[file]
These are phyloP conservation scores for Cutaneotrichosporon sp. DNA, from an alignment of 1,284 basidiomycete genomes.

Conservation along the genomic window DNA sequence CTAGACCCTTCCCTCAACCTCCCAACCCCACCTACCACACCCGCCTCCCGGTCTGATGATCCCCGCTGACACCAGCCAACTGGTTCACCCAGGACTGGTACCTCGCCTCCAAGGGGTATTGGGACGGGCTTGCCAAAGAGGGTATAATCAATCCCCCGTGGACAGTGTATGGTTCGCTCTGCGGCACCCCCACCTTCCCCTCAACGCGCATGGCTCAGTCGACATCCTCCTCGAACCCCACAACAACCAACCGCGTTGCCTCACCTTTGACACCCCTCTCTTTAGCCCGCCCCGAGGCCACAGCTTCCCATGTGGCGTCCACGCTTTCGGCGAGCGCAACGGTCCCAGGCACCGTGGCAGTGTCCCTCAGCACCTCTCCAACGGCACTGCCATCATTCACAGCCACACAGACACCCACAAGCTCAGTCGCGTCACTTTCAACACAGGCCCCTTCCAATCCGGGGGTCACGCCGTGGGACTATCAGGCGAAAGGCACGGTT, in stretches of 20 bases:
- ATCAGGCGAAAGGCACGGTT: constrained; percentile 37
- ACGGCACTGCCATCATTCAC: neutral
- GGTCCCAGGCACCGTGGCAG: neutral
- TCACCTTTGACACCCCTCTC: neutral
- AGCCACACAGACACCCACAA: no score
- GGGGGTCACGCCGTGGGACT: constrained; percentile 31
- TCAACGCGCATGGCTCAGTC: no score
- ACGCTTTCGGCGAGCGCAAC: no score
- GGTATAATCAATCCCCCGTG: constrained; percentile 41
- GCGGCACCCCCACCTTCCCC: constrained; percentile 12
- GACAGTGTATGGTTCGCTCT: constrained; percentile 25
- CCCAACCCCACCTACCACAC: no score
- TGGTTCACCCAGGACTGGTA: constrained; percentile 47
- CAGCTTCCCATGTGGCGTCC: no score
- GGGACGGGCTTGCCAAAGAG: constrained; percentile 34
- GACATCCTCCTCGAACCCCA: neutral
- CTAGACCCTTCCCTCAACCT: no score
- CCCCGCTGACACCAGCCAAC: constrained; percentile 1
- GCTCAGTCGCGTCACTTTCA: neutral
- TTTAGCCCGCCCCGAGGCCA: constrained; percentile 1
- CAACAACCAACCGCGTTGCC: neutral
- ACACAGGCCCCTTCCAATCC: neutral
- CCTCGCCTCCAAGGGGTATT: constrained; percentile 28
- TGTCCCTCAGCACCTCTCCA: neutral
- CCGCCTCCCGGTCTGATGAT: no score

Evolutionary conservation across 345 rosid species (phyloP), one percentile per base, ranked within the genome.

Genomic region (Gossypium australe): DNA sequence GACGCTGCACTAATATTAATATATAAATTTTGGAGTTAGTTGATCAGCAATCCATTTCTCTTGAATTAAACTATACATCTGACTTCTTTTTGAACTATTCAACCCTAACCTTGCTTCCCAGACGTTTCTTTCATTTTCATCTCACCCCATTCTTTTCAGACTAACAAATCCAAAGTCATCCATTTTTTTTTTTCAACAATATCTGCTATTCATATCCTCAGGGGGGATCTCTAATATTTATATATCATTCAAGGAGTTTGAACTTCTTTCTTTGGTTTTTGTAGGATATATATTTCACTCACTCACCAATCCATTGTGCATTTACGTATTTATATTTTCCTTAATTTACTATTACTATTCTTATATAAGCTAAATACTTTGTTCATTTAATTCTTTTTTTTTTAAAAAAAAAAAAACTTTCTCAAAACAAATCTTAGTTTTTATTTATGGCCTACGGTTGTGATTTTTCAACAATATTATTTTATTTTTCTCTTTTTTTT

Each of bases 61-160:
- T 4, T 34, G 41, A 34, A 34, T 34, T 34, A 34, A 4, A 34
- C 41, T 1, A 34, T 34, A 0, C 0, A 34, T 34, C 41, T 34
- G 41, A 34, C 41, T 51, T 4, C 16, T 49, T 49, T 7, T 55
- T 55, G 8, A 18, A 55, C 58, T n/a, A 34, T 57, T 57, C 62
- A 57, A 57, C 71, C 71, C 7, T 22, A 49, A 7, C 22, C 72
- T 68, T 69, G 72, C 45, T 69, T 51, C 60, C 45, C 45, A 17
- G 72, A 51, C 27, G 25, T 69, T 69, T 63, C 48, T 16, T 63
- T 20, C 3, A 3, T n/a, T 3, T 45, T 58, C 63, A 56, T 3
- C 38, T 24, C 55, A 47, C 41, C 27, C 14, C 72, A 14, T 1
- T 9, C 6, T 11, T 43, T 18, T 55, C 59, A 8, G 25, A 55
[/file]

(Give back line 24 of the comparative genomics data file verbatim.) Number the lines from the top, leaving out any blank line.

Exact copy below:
- ACACAGGCCCCTTCCAATCC: neutral